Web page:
Many employees in Hawaii and across the country may witness their places of work engaging in activities that are illegal. In such cases, those employees may fear reporting these incidents out of rear of retaliation. Fellow coworkers or peers may even discourage “snitching.” However, those who do make such reports, known as whistleblowers, have protections.
Breaking down the legislation that protects whistleblowers
Just two and a half months after George H. W. Bush took office, he signed the Whistleblower Protection Act of 1989 into law. The legislation set out to safeguard federal employees and contractors who report activities that break federal laws, regulations or guidelines. It also applies when federal workers report activities that waste public funds or abuse authority.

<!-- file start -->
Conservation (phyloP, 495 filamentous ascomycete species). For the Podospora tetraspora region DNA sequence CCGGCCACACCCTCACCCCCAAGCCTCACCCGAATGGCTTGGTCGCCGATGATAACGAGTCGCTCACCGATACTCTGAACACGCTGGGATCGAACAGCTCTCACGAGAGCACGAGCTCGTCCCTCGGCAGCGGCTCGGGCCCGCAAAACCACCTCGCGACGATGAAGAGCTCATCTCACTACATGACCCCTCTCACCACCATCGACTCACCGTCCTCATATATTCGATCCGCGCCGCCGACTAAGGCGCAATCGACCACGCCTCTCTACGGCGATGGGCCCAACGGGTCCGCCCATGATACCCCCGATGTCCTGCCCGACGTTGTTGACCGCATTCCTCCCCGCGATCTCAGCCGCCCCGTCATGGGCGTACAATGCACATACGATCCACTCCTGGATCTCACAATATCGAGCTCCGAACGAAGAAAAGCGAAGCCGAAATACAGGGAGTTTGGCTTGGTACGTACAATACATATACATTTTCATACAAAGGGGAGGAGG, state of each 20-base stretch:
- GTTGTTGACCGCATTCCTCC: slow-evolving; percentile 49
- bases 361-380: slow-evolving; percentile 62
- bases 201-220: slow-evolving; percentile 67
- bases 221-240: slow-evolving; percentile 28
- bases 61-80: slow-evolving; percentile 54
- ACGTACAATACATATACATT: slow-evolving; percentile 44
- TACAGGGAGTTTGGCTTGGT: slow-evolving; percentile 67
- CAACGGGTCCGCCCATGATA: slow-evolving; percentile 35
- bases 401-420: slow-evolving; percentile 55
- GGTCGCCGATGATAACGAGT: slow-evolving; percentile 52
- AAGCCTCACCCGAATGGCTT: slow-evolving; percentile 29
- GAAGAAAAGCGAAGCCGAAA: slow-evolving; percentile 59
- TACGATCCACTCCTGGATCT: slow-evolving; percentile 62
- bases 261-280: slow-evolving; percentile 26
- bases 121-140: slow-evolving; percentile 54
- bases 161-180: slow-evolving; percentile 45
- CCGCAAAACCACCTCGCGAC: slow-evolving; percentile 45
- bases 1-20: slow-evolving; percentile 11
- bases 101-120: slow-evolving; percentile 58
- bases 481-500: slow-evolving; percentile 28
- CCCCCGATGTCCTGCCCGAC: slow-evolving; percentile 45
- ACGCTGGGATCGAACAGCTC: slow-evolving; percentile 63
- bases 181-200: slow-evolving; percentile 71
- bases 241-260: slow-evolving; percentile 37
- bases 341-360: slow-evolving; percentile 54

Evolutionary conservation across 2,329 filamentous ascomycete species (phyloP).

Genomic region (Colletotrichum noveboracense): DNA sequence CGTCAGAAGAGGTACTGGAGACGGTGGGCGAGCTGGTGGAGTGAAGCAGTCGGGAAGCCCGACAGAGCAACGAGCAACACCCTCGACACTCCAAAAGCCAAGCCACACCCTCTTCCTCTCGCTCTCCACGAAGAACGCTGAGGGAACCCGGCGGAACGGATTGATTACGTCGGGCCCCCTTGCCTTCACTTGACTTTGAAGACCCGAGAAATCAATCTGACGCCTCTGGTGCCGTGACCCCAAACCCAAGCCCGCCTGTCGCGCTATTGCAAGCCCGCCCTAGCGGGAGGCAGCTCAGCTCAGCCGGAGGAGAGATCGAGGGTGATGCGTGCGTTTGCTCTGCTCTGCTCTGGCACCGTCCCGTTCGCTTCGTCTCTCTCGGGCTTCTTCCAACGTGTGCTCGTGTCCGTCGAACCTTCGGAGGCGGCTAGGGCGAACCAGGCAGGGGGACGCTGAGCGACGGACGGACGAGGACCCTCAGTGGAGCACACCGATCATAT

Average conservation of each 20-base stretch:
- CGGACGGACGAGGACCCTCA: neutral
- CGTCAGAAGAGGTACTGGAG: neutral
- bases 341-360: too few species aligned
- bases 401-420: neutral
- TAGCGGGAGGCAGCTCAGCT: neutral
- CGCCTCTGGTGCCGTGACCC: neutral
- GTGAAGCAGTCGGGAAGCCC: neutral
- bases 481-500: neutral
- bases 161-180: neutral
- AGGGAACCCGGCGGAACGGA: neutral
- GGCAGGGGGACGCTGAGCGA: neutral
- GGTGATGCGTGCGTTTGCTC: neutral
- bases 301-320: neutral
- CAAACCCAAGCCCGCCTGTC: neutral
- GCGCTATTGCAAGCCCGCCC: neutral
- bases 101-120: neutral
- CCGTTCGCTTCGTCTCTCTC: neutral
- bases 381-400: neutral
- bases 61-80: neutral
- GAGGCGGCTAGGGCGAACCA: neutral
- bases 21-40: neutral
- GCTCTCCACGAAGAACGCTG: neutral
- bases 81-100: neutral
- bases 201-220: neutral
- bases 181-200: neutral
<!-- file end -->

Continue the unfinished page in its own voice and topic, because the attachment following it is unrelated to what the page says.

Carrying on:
When whistleblowers feel that they have suffered mistreatment for their disclosures, they can file complaints with the Office of Special Counsel, a free-standing federal agency that carries out investigatory and prosecutorial duties.
Federal employees aren’t the only Americans eligible for protection
Best known as OSHA, the Occupational Safety and Health Administration covers whistleblowers under nearly two dozen federal statutes that were specifically designed to protect them. Although individual cases differ and so may the applicable statute, OSHA looks out for people who work in the private sector, for the U.S. Postal Service, for state or local governments and for Indian tribes.
OSHA’s main goal in safeguarding brave whistleblowers is keeping cases of workplace retaliation at bay. Although supervisors, executives, other decision-makers and business owners typically have more stake in activities affected by whistleblowers, peers and subordinates may also retaliate. Retaliation hurts the well-being of the entire workplace culture.
Most people who end up becoming whistleblowers realize they can’t always protect themselves without outside help. Fortunately, the federal government is ready and able to supply that assistance.